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With no deal to implement, Iran will have no credible constraints on its nuclear program. Tehran will be free to curtail the International Atomic Energy Agency’s (IAEA) access to sensitive nuclear sites. Inspectors would lose the marked gains in access and verification secured in the interim agreement and expanded in the JCPOA, which allow “information and insight into Iran’s nuclear program at a level never previously achieved.”
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This includes monitoring of Iran’s nuclear facilities, centrifuge production, and uranium stockpile at every stage of its use. Under the current freeze on Iran’s nuclear program, Iran has not dismantled its facilities – Tehran has been careful not to take any irreversible steps before the JCPOA is finalized. Without the constraints and incentives of the agreement, Iran would be free to sprint for a bomb – the exact “breakout” scenario that critics of the agreement have warned against for months.
This would require a shift in Iran’s politics, but the collapse of the agreement would almost ensure the success of Iranian hardliners. President Hassan Rouhani has staked his political career on the deal and campaigned on a platform predicated on the economic benefits of negotiating with the United States and its P5+1 partners. As negotiations have been extended, those benefits have been deferred, and even if U.N. sanctions are eased, it could take months or years for the Iranian public to see much effect from economic reintegration.17 With parliamentary elections approaching at the end of 2015, setting the stage for Iran’s next presidential election, it is unlikely that Rouhani’s gamble will pay off in time to recover politically – leaving an opening for more conservative politicians.18 These hardliners will point to hawkish rhetoric in the United States and Israel to justify why they need a nuclear deterrent after all.
You can argue that this deal should have been different, but when it comes time to vote on whether it should go forward, members of Congress will be choosing between two options, neither of them hypothetical. A yes vote means all the parties — not only Iran and the United States, but also the United Nations, China, Russia, and the European Union — implement this deal. A no vote, in contrast, doesn’t mean that some fantasy deal will fall from the sky. It means that the U.S. walks away from this deal, and it collapses.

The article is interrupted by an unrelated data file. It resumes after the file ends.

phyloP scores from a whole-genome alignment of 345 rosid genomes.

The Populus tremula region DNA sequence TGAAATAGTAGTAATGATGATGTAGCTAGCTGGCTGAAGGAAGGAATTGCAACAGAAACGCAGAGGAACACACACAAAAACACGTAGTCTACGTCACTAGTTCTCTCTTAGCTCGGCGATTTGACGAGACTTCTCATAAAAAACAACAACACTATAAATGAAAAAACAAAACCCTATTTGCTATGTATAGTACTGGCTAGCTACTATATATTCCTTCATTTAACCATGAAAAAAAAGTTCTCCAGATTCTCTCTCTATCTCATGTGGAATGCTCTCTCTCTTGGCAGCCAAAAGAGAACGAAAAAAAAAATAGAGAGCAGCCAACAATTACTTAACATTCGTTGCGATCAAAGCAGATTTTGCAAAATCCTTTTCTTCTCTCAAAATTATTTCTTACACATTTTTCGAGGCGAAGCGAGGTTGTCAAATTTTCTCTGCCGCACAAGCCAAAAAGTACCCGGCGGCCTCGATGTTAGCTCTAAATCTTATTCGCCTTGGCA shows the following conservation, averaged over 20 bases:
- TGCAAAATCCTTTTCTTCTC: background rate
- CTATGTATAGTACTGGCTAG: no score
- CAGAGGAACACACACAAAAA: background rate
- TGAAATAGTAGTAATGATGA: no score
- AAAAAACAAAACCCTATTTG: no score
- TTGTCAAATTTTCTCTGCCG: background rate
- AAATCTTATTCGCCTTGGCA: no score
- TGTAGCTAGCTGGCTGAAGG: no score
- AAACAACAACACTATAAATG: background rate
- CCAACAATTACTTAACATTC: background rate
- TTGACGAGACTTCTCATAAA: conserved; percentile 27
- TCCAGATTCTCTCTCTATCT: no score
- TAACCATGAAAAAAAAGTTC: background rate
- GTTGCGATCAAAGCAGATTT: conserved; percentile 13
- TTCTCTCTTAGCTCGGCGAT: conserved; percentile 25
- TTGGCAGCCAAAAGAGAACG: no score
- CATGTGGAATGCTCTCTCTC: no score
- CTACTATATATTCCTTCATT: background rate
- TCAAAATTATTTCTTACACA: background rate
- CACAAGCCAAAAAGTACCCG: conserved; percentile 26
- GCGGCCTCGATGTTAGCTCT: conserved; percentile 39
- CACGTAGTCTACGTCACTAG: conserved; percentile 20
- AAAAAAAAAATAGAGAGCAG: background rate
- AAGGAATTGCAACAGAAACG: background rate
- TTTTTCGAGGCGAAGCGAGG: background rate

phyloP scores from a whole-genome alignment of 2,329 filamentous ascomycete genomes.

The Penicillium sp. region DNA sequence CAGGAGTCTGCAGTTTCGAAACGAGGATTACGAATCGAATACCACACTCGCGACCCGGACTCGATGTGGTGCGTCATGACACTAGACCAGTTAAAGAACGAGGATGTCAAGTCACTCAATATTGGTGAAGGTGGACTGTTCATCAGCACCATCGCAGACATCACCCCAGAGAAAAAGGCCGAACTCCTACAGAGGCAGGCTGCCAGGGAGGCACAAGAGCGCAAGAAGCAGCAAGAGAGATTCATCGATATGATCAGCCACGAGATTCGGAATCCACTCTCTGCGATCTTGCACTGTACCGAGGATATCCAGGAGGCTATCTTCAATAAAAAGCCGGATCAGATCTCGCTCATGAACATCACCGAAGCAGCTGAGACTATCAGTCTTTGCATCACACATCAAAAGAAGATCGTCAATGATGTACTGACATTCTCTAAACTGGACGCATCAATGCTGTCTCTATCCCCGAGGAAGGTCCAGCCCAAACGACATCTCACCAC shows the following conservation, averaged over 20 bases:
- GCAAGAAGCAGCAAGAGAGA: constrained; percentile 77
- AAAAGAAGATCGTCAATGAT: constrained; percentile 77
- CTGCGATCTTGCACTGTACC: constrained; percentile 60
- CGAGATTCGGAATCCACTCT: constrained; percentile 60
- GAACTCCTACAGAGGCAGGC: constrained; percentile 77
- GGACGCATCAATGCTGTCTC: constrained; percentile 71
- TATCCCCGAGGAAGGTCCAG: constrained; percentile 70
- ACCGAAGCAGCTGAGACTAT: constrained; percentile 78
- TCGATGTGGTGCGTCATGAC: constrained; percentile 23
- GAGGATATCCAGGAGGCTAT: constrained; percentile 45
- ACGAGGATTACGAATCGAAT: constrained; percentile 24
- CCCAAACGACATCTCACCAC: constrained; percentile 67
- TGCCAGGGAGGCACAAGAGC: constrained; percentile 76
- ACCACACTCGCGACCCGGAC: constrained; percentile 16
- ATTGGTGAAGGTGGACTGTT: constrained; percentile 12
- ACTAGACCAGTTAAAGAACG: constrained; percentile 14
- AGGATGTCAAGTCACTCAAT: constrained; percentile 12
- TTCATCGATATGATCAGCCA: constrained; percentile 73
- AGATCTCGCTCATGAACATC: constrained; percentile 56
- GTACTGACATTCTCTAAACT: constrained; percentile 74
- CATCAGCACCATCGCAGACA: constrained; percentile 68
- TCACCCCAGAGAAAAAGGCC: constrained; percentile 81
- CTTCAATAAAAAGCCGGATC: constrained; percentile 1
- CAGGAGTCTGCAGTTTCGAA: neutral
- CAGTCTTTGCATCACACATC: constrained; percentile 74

That also could mean that the existing sanctions regime collapses. We can keep our sanctions on Iran, but the reason sanctions have been so devastating to the country’s economy is that they haven’t just come from the U.S., but also from the United Nations, the European Union, and elsewhere. If those other sanctions were to disappear, Iran would get most of what it wanted without having to fulfill any obligations at all. And if they want to pursue a nuclear weapon, they could then go right ahead.
So now that the deal is on the table and congressional votes are on their way, what Republicans really need to explain is not what sort of deal they might have preferred. We know their answer to that question — they’ll say they would have rather had a deal where Iran gives us everything we want, and we give up nothing. But that’s irrelevant at this point. What they need to explain now is why the U.S. pulling out of this deal — and what happens afterward — will be preferable to implementing it, imperfections and all. Do they think the Iranians will come crawling back and make further concessions? Do they think the rest of the world’s powers, which support the deal they helped negotiate, will just follow us and impose new sanctions in the hope that eventually that might lead to more negotiations (which, like these, would take years) and ultimately the fantasy deal where Iran capitulates? What precisely is the chain of events Republicans think will occur if we pull out?